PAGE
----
The diversity of kinds of specific careers and their associated work and goals varies with the size and kind of organization. The person’s abilities, training, and sponsors condition how many of these career options he may be able to take. These factors, by providing opportunity, engender the motivation necessary to take them. The army, for example, has many diverse kinds of specific working careers for its members to pursue. These are distinctive, associated motivations, as admirably summarized by Kornhauser (see in this volume, Professional Incentives in Industry, William Kornhauser), which occur no matter what is entailed in the person’s work and organization.

The person may be seeking an organizational career of service to people, organization, and/or country, whether he is a highly trained professional, an expert, or merely a willing worker. The service career may range from a missionary to fee-for-service career with consequent variation in motivations. The person may be a careerist (see in this volume, Careerist Types, Harold L. Wilensky; Military Career Motivations, Morris Janowitz), seeking only to reach the top of the hierarchy, as constituted, as fast as possible in order to have power and control and to better his general social condition and rank. He may be motivated principally toward a professional career among colleagues, wherever they may be found in the world, using the organization as only a base of operations. He may seek a simple organizational career of constant work with financial and job security, whether white or blue collar. This career is trimmed with modest aspirations, if any to lower or middle level supervisory positions, which motivations themselves can become easily cooled off by lack of promotion and opportunity (see in this volume, The Chronology of Aspirations of Automobile Workers, Ely Chinoy). In these careers, seniority and its security benefits provide movement and the motivated goals; unless seniority ends in loss of current position and salary in a particular organization (see in this volume, Aspirations of Telephone Workers, Joel Seidman et al.). The person may have no career motivations and simply flounder around between jobs within and between organizations; oblivious to or ignorant of the career each job might offer him.

Motivation toward these various types of careers may be initially generated from boyhood ambitions, current social values, religion, geographical regions linked with rural and urban values, more recognized kinds of success, and goals of various professional, educational, and trade schools, before being modified by colleagues and arrangements within the organization. Therefore, the modification that occurs after joining the organization is a result of past motivations and present shiftings occurring within the organizational career.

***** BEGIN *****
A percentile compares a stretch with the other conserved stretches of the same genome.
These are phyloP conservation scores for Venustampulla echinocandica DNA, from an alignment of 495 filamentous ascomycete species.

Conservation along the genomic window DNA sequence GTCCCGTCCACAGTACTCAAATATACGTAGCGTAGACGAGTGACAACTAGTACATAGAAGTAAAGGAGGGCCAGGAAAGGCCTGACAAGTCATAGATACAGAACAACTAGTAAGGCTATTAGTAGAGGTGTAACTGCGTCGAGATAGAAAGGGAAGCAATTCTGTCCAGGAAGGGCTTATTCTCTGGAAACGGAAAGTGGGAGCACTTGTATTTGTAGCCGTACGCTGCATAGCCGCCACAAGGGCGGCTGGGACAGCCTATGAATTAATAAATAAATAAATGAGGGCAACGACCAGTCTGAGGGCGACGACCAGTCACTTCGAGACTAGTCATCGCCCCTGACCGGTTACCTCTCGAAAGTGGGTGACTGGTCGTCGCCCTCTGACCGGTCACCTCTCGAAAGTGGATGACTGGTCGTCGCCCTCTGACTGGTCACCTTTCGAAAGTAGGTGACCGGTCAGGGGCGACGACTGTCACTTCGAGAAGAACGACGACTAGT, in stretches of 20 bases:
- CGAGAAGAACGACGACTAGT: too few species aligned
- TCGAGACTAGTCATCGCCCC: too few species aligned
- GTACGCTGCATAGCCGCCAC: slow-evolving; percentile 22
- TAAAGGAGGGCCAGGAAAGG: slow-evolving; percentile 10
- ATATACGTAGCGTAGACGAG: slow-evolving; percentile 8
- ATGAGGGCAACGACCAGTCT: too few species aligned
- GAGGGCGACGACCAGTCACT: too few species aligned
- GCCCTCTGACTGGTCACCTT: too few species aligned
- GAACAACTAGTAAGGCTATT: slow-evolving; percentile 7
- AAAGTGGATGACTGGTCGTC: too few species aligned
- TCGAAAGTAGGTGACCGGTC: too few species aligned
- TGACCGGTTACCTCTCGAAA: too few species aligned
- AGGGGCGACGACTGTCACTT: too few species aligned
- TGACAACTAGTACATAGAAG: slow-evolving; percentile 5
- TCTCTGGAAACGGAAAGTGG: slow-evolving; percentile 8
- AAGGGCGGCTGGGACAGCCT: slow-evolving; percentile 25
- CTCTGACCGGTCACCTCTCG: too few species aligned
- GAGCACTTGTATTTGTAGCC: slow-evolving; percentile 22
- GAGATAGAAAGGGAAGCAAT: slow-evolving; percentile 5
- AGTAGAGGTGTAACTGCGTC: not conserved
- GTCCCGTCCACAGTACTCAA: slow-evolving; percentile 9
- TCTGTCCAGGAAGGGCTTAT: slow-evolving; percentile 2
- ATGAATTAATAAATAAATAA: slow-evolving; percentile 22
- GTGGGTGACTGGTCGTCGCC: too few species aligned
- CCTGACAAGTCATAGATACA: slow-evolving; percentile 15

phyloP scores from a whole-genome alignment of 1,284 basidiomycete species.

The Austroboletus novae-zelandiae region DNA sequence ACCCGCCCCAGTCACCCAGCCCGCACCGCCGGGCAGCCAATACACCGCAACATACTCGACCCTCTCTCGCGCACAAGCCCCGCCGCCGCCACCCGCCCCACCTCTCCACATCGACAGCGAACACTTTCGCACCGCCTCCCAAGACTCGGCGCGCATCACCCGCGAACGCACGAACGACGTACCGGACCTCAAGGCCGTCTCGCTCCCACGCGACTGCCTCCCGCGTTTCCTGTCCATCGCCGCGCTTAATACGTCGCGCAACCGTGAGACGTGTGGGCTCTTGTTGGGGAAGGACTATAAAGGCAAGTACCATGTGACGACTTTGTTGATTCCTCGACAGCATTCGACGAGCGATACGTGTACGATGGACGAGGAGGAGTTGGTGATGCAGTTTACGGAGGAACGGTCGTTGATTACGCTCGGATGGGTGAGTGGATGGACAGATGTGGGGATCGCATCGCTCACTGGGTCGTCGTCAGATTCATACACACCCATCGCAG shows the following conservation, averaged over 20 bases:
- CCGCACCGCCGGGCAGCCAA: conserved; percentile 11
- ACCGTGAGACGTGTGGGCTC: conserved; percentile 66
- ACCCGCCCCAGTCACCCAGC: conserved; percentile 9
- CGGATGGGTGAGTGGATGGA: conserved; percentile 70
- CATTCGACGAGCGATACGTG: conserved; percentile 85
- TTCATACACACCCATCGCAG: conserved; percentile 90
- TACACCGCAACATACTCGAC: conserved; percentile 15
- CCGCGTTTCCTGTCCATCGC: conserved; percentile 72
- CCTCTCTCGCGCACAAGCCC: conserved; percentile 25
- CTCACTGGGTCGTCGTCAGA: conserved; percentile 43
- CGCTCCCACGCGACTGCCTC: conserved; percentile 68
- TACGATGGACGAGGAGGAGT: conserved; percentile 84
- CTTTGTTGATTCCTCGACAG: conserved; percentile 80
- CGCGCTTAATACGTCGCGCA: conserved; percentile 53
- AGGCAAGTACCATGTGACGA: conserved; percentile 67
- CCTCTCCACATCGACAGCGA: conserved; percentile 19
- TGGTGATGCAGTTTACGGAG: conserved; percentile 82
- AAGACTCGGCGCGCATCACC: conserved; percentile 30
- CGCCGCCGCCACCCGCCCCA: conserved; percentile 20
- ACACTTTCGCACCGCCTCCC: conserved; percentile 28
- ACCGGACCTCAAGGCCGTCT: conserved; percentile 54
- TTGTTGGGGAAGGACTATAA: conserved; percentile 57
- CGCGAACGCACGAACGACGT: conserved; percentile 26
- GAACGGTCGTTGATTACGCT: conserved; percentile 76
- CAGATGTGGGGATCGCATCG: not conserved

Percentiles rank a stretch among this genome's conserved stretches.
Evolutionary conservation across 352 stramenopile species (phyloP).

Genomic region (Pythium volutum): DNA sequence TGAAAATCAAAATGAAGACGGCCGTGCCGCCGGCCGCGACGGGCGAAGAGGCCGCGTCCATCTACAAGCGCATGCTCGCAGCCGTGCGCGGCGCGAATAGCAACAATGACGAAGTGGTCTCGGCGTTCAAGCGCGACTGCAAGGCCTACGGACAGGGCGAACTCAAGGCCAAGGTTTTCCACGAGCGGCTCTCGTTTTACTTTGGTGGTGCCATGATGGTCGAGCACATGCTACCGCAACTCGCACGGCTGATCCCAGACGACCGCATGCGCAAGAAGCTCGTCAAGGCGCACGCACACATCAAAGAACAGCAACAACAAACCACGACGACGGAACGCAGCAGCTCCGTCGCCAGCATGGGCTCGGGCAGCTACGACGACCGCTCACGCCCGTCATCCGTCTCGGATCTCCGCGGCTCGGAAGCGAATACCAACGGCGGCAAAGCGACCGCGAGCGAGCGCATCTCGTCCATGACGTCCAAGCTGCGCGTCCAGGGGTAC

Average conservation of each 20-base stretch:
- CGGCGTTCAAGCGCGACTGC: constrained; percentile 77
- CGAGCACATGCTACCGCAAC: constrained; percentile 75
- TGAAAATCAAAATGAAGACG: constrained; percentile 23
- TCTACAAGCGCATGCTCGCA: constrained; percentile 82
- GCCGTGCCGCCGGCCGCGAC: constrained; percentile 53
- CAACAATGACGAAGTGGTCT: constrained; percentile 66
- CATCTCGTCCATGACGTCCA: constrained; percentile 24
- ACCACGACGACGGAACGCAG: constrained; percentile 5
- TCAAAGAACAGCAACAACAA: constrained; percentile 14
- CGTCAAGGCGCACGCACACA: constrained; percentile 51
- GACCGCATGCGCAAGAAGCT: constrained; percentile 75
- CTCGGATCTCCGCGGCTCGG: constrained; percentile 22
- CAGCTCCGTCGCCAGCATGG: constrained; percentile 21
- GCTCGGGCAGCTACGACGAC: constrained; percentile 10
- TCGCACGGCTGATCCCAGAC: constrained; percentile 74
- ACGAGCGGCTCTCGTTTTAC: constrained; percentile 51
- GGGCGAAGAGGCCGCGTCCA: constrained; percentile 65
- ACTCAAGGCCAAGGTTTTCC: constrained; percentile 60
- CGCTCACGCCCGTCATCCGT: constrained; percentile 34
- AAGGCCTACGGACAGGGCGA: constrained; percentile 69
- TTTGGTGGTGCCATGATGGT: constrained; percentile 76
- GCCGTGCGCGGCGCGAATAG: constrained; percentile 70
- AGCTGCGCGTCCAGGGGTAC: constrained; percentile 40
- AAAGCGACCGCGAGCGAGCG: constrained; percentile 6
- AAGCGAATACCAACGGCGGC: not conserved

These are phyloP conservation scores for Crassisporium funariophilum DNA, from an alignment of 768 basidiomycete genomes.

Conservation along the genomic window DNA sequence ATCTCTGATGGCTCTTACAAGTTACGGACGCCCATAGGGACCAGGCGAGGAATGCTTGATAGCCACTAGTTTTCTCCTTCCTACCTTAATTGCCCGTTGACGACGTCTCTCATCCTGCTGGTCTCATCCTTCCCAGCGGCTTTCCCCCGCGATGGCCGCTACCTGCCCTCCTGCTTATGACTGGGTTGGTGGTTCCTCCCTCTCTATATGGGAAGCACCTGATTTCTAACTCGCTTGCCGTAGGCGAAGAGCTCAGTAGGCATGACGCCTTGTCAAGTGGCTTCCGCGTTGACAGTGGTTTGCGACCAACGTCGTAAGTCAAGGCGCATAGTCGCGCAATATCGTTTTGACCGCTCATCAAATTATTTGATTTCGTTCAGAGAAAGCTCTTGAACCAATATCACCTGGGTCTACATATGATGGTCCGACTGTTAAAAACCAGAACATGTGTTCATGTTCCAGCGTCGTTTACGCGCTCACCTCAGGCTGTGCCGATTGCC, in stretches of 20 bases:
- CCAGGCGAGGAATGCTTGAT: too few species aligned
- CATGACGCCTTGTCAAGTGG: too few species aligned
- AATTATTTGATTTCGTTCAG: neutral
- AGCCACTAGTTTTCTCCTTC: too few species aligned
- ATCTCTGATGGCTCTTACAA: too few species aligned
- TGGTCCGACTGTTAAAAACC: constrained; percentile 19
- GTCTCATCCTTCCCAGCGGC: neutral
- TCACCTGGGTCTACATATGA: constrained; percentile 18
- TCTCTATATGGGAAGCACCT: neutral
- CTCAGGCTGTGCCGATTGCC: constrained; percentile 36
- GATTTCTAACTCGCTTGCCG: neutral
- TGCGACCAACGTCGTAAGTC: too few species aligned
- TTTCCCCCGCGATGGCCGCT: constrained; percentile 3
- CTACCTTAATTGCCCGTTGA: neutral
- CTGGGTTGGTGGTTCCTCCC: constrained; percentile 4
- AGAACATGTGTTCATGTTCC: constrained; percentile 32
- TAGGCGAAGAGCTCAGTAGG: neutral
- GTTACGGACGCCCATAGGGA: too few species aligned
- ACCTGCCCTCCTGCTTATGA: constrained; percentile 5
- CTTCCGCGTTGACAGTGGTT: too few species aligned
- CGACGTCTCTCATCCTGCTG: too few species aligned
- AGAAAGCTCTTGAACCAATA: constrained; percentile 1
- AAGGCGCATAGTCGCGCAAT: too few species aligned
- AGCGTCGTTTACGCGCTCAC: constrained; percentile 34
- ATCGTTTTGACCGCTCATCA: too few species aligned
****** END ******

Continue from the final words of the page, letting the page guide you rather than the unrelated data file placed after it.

Since career motivations are ever-shifting, it is apparent to organizations that motivations can be molded to suit their requirements of a proportionate distribution of people into various types of careers. Their tool is to develop incentive or reward systems to keep the motivations for particular careers at constant levels of intensity. By this maneuver they maintain the division of labor relatively intact even as it is changing. Organizations may also carefully recruit people from a sector of society or particular educational institutions with the right motivation for careers (the sons of officers get commissions readily in the army). They also may develop indoctrination programs of a great variety to instill a necessary kind of motivation in the person beginning a career. Some organizations regularly send their men back to schools (colleges or in-service schools) for re-indoctrination on the prime goals of the organization and their associated career potentials.

Sometimes, as a way of controlling its members’ motivations to work hard and thereby move ahead in the career, organizations will develop elaborate hierarchies for advancement (see in this volume, Prestige Grading: A form of control, Carl Dreyfuss). These hierarchies can even be artificial in the sense of not corresponding to the division of work and its relative evaluations on skill and prestige. This excessive gradation keeps employees scrambling in the competition for advances and benefits of the organizational career instead of relaxing and grouping for confrontations with higher management on working conditions. If employees realize what is happening, it dampens their motivation to pursue a career that gets them nowhere.

Another way of controlling its members’ motivations (at the other end of the gradation range) is to offer to most employees a career at one organizational level with slight salary increases for seniority. Thus, from the start, their aspirations are cooled down and they learn to pursue the one goal of their job and hope they last long enough for salary increments.